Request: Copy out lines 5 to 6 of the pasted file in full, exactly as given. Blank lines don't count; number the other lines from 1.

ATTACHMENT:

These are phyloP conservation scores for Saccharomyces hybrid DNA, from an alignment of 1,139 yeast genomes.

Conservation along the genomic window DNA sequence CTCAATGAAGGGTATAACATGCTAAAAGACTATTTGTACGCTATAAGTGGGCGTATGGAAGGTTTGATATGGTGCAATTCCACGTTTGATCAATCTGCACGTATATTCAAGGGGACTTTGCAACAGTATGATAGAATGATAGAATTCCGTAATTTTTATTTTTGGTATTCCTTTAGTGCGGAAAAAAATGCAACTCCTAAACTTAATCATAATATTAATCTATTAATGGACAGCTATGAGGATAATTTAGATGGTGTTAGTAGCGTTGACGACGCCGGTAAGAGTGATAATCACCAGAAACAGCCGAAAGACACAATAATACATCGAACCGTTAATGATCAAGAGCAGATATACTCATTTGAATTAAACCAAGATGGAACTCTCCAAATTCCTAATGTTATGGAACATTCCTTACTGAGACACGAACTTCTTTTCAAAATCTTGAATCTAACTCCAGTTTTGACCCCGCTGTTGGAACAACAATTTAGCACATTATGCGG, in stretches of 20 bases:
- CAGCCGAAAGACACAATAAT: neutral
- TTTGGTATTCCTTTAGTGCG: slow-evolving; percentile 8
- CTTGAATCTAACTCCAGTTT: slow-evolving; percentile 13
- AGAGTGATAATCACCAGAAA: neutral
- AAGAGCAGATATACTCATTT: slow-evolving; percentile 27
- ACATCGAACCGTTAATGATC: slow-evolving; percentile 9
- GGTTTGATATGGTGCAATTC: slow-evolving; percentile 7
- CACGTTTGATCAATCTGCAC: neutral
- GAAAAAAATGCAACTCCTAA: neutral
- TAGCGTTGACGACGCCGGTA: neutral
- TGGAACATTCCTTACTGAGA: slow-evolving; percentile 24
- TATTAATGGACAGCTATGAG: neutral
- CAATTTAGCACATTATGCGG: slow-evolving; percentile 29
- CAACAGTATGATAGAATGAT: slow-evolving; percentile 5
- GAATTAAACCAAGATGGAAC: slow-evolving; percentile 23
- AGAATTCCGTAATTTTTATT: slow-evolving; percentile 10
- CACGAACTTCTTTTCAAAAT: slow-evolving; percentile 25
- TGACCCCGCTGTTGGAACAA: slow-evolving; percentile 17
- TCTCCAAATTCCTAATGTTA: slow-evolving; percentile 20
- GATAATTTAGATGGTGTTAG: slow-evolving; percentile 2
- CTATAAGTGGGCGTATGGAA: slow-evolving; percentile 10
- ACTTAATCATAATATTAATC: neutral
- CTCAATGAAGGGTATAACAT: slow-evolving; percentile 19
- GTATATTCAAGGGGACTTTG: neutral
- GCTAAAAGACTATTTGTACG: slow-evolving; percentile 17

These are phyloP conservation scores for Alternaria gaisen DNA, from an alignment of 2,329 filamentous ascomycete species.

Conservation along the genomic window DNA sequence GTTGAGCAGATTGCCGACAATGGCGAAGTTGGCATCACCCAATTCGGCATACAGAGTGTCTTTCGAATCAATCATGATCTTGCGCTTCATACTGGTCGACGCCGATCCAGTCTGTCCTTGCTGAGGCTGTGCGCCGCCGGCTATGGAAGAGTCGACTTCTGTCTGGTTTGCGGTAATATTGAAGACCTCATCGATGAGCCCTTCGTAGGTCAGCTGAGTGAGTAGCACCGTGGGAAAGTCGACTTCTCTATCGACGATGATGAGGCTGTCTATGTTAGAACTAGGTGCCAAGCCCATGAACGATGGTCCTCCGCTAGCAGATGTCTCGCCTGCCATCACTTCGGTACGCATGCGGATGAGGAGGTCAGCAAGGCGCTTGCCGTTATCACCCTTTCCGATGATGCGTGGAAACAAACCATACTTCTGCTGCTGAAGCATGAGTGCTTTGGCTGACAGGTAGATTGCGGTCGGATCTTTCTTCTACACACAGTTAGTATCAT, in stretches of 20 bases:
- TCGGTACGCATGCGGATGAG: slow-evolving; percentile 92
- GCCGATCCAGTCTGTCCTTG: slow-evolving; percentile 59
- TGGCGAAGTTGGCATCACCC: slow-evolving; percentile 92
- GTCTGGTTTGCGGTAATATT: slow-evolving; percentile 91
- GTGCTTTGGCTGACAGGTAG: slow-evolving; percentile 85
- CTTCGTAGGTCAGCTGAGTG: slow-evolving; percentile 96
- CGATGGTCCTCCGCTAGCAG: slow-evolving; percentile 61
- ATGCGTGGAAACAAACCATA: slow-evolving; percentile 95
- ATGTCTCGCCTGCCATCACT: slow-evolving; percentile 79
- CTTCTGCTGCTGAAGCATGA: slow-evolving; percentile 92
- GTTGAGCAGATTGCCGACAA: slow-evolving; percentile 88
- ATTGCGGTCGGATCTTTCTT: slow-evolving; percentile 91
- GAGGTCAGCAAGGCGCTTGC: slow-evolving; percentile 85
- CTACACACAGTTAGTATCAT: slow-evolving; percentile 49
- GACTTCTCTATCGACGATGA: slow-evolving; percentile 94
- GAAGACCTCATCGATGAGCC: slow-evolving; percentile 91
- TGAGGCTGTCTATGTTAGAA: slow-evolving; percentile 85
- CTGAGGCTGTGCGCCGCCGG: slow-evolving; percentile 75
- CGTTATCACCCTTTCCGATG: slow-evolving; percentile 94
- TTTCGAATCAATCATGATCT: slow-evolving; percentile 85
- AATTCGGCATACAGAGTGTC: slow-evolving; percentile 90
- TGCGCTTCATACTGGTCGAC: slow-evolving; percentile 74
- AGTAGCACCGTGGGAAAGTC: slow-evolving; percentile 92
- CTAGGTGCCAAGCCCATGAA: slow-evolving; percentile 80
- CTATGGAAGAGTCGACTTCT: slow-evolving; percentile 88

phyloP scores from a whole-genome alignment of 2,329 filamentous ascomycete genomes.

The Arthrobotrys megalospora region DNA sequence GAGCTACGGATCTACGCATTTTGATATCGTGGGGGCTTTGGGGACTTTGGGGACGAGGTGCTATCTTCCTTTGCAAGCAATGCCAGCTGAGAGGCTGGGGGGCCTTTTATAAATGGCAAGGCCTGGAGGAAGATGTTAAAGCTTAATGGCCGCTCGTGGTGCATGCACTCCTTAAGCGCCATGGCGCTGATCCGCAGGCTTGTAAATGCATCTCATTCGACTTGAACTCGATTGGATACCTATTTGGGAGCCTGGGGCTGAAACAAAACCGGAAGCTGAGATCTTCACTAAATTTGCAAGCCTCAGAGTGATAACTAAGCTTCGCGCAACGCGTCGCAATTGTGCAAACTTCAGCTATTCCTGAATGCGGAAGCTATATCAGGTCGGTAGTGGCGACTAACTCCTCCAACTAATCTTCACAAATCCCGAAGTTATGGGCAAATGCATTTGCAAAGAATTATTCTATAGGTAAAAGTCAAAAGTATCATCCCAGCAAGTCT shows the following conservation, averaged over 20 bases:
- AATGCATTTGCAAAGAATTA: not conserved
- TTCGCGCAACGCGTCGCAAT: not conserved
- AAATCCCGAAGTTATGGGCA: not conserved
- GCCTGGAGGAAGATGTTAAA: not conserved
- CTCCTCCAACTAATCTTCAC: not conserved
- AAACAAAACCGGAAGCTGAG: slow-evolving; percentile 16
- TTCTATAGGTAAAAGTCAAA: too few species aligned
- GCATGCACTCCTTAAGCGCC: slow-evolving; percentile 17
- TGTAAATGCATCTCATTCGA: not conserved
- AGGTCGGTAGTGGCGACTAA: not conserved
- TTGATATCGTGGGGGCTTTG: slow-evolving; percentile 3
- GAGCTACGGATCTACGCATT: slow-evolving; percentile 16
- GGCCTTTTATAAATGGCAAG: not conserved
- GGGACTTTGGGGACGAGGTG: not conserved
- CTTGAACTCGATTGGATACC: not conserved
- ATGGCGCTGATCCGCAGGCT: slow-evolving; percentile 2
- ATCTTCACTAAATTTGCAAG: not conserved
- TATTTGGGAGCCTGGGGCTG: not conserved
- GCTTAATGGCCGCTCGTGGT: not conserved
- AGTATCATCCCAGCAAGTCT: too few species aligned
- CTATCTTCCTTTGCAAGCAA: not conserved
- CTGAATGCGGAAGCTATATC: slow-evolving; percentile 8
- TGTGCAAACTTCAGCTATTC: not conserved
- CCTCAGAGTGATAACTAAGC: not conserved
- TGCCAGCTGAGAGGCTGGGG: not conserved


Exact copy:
- CTTGAATCTAACTCCAGTTT: slow-evolving; percentile 13
- AGAGTGATAATCACCAGAAA: neutral